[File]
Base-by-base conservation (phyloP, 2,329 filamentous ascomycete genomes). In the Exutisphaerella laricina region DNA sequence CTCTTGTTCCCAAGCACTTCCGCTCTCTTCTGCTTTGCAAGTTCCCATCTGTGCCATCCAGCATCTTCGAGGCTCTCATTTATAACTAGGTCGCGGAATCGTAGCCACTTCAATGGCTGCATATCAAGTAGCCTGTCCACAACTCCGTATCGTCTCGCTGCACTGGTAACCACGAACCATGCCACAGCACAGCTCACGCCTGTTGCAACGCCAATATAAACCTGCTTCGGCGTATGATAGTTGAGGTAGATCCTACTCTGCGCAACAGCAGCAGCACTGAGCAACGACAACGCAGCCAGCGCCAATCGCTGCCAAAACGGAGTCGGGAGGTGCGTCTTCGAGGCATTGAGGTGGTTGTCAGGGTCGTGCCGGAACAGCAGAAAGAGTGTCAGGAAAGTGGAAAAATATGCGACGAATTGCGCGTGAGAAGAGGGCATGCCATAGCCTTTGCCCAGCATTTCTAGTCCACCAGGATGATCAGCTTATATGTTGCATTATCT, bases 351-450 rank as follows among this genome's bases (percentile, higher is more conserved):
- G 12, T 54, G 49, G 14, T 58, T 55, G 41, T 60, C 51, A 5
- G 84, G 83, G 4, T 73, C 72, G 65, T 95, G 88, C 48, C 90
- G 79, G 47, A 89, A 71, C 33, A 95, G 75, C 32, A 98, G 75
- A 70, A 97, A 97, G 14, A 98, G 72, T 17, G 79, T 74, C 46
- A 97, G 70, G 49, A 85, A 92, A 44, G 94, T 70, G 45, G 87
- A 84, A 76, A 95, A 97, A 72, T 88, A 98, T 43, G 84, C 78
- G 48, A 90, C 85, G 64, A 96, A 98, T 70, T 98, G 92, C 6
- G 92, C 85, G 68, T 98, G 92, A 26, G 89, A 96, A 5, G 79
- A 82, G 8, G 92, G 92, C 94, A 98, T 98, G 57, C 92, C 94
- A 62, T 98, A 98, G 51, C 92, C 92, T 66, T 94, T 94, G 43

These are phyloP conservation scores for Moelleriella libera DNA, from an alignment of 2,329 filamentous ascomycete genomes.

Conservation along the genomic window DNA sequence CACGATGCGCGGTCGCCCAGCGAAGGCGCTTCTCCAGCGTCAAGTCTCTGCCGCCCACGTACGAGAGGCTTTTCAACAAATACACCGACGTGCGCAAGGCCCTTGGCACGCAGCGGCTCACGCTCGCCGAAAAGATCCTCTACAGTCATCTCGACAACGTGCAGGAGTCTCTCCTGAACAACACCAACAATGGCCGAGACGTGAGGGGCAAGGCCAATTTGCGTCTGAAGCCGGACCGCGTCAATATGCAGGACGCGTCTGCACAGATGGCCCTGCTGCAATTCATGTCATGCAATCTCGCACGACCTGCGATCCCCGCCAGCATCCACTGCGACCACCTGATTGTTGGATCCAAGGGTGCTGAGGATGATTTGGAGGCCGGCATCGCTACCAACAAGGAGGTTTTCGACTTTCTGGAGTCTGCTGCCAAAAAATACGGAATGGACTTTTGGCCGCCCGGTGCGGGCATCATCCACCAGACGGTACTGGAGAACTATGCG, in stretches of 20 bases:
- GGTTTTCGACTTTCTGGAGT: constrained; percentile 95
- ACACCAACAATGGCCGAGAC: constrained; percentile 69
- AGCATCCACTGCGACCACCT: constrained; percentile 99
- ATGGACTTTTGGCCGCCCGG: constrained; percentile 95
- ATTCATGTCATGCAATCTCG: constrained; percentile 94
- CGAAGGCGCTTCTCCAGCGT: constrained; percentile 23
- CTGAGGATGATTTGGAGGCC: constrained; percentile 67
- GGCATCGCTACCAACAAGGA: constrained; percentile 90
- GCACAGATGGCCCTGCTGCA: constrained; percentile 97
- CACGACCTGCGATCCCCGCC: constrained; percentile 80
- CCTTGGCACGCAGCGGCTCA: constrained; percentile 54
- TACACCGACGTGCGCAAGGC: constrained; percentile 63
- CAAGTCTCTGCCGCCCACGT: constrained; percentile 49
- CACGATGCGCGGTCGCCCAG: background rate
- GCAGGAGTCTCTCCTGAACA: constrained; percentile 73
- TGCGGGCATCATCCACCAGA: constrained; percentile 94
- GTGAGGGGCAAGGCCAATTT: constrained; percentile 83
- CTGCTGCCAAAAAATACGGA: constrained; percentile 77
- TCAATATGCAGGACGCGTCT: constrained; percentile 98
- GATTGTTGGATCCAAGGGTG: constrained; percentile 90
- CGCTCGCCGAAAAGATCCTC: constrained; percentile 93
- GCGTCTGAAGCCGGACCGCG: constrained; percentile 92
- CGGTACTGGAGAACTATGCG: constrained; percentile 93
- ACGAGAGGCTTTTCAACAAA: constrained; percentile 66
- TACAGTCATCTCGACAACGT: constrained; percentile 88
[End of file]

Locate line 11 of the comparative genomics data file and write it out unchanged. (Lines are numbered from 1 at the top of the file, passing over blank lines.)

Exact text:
- A 62, T 98, A 98, G 51, C 92, C 92, T 66, T 94, T 94, G 43